In Part 2 of this series, I'll show you how to easily compute event-based similarities in a Neo4j graph and construct a simple marketing recommendation engine.

**Neo4j Use Case: Real Time Marketing Recommendations**

As always, source code is here:

## Introduction

In Part 1 we took a look at how to implement marketing attribution models in a Neo4j graph to enable us to determine which marketing activities are driving leads. We produced a graph with this basic structure, where each (:Lead) has been [:ATTRIBUTED_TO] one or more of the (:Activity) nodes with a [:TOUCHED] relationship to the (:Individual) :

So for the (:Individual) that has NOT [:CONVERTED_TO]->(:Lead) which is the best next (:Activity)?

We'll solve this using a collaborative filtering technique called k-nearest neighbors (k-NN). We'll compute the cosine similarity across all (:Individual) nodes, using their history of marketing touches as the basis for the similarity measure.

For more background see the excellent GraphGist by Nicole White where she uses k-NN and cosine similarity to compute movie recommendations.

## Cosine Similarity: Movie Recommendations

Cosine similarity is the angle between two vectors in n-dimensional space, and ranges from -1 (exactly dissimilar) to 1 (exactly similar).

It is typically calculated as the dot product of the two vectors, divided by the product of the length of each vector (where the length of each vector is the square root of the sum of squares).

In Nicole's movie example, she is working with individuals that have submitted different ratings for the same movie.

The rating vectors are sorted by movie, and the cosine similarity is computed for pairs of ratings (one rating from each individual, for the same movie):

She then sets a the similarity relationship (i1:Individual {name:"M.Hunger"})-[:SIMILARITY]->(i2:Individual {name:"M.Sherman"}) and gives it a value of 0.86. This is done for all individuals in the graph (full cartesian, so every individual has a [:SIMILARITY] to every other individual).

Now movie recommendations can be produced by averaging the movie ratings of the most similar neighbors to the target individual, and picking the highest rated movies that the target individual has not seen.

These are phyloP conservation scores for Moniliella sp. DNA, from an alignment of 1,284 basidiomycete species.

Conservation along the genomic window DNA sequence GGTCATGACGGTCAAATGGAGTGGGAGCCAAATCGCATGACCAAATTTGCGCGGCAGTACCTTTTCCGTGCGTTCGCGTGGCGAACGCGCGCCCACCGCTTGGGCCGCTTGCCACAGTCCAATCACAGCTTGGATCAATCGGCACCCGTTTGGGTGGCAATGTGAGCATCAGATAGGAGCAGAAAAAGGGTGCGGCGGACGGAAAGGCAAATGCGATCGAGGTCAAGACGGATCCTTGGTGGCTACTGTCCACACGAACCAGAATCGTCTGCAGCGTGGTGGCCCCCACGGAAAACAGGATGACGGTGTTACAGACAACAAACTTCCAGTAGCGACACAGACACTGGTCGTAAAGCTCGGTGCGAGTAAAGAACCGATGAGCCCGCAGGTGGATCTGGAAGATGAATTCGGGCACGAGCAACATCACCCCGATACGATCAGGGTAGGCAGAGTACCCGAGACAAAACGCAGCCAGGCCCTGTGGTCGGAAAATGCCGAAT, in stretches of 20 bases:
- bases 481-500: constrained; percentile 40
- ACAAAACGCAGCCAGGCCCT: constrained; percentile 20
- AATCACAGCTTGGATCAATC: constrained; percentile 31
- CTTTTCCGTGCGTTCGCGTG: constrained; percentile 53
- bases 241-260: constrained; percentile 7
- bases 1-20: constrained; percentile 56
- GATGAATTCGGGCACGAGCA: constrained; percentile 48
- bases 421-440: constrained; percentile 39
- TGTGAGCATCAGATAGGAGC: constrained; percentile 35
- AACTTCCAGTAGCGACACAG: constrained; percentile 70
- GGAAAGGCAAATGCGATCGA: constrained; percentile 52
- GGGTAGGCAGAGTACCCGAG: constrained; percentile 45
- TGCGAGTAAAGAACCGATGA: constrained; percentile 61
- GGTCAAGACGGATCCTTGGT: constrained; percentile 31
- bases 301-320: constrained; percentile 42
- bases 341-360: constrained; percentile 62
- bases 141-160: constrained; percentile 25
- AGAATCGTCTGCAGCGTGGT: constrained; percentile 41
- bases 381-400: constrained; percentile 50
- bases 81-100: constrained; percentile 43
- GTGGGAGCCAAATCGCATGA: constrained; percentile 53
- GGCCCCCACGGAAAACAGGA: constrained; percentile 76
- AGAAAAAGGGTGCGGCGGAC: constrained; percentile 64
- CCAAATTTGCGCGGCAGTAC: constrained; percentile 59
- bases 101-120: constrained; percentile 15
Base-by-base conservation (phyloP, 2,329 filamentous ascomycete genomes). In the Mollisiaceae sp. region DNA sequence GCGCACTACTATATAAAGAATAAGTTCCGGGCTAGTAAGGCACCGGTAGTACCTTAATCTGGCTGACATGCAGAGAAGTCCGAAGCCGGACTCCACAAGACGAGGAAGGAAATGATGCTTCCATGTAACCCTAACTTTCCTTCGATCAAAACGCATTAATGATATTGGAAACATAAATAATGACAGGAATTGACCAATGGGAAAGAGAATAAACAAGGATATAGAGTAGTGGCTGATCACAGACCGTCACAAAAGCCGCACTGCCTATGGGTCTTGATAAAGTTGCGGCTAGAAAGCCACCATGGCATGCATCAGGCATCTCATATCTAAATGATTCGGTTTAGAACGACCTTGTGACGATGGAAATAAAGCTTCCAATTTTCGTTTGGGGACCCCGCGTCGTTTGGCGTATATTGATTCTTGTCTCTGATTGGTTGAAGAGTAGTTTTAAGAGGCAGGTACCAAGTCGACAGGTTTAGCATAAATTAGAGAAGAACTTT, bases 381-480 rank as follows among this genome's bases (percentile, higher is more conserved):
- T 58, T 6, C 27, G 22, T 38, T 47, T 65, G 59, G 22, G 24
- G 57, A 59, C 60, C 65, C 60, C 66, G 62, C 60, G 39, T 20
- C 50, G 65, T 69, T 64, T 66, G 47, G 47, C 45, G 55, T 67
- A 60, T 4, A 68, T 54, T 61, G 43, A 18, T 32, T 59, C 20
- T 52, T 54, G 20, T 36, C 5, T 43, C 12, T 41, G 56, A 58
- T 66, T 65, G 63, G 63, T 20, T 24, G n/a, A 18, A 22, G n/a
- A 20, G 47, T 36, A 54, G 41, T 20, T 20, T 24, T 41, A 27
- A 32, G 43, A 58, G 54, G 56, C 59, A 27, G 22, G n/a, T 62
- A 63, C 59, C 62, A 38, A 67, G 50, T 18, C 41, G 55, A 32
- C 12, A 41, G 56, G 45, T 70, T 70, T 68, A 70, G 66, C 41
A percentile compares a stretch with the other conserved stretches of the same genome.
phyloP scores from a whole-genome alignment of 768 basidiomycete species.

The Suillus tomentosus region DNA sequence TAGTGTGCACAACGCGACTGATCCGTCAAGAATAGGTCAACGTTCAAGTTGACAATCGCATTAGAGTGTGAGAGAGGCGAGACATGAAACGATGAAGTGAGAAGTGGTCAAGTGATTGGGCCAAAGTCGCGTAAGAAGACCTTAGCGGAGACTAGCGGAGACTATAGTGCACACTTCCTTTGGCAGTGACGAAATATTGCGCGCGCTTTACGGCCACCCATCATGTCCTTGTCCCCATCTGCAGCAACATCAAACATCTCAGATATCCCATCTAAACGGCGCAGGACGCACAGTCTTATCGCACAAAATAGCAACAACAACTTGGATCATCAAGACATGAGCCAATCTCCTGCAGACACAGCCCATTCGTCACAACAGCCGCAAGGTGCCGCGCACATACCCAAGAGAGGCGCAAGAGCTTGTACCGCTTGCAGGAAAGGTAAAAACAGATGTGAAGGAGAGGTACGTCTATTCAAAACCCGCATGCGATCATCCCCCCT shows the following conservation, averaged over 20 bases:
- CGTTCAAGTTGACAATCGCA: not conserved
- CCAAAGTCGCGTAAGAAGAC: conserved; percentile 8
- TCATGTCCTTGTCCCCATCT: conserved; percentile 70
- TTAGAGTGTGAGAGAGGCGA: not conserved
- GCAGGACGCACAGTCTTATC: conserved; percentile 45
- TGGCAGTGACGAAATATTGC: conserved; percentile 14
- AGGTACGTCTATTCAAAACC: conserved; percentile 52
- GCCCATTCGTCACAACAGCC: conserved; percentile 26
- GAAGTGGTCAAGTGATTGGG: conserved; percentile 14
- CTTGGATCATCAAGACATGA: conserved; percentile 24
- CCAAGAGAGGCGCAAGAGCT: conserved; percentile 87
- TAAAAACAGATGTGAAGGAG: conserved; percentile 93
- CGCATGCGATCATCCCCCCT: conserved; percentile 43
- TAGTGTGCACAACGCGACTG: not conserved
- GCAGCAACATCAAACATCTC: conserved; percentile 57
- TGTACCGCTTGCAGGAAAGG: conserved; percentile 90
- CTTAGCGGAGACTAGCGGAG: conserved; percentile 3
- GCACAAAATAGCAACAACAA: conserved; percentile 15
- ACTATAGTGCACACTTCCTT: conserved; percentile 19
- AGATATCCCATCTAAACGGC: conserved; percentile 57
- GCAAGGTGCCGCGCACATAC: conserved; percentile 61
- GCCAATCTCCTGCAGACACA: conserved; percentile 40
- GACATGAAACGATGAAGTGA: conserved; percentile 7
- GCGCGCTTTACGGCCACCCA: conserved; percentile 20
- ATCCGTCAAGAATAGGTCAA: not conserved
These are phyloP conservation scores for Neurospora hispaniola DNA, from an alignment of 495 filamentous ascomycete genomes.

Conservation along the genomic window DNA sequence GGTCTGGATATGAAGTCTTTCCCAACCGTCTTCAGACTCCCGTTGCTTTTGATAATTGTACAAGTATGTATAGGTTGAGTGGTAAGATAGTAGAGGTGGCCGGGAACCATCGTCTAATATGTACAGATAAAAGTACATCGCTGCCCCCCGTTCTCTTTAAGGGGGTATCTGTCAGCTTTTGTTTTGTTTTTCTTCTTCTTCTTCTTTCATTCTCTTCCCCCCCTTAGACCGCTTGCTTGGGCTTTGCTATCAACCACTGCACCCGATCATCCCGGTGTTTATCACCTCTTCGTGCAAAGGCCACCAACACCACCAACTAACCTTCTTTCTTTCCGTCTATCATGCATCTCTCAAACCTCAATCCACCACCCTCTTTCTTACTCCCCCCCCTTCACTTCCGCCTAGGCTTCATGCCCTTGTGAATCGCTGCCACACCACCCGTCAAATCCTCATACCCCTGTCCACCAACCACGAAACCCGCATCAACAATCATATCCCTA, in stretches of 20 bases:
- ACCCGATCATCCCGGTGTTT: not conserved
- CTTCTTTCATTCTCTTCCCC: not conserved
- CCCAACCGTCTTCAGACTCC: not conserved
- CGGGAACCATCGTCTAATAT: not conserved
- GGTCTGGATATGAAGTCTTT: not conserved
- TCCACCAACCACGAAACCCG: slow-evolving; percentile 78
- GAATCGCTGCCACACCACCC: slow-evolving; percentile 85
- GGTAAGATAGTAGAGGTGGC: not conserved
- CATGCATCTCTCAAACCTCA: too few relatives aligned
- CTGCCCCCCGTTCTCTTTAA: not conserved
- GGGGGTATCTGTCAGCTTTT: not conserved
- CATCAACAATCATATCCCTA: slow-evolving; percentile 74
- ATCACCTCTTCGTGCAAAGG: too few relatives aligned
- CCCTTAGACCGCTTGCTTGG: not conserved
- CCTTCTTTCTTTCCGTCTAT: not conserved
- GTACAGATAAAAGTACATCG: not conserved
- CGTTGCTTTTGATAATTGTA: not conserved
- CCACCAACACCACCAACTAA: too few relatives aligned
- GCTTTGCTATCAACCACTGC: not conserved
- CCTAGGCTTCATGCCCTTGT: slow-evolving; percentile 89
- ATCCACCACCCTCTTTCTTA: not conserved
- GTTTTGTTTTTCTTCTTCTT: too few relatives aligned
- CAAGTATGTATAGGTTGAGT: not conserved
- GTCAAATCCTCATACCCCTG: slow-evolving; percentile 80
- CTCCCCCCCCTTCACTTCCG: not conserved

## Binary Cosine Similarity: Marketing Recommendations

We'll follow Nicole's approach, but we need to make some modifications to account for how marketing works.

First of all, there's no concept of "rating" - as we saw in Part 1, marketing activities either touch - or don't touch - an individual, meaning our scores are strictly binary.

Second, the movie rating case is dealing with exact intersections of vectors. In the marketing use case we need to compute similarity from both the intersecting and non-intersecting lengths of each vector.

Here's a simple query

```
MATCH (a)-[t:TOUCHED]->(i:Individual)
WHERE id(i)=6
MATCH (a2)-[t2:TOUCHED]->(i2:Individual)
WHERE id(i2)=100
RETURN a,t,i,i2,t2,a2
```

Here's what we need to solve for: How similar are the touch histories of Nicklaus and Ibrahim?

You can see that between Nicklaus and Ibrahim there are 6 six activities, with 5 touching Nicklaus and 4 touching Ibrahim. There are 2 activities that have touched Nicklaus that have not touched Ibrahim, and 1 marketing activity that has touched Ibrahim that has not touched Nicklaus.

We can consider the two individuals Ibrahim and Nicklaus as overlapping vectors of binary touches for each activity, as shown in table below.

Let's call Ibrahim vector(i) and Nicklaus vector(j).

activityId | 51 | 56903247 | 493 | 5 | 9962776 | 7 | Sum |
---|---|---|---|---|---|---|---|

Ibrahim (i) | 0 | 0 | 1 | 1 | 1 | 1 | a + c = 4 |

Nicklaus (j) | 1 | 1 | 1 | 1 | 1 | 0 | a + b = 5 |

OTU | b = i̅ • j | a = i • j | c = i • j̅ | ||||

Sum | b = 2 | a = 3 | c = 1 |

In the binary case, our math reduces to the intersection and the lengths of each vector:

The dot product i • j becomes (0*1)+(0*1)+(1*1)+(1*1)+(1*1)+(1*0) = 3, or the length of the intersection

The sum of squares of i becomes (0^2)+(0^2)+(1^2)+(1^2)+(1^2)+(1^2) = 4, or the length of i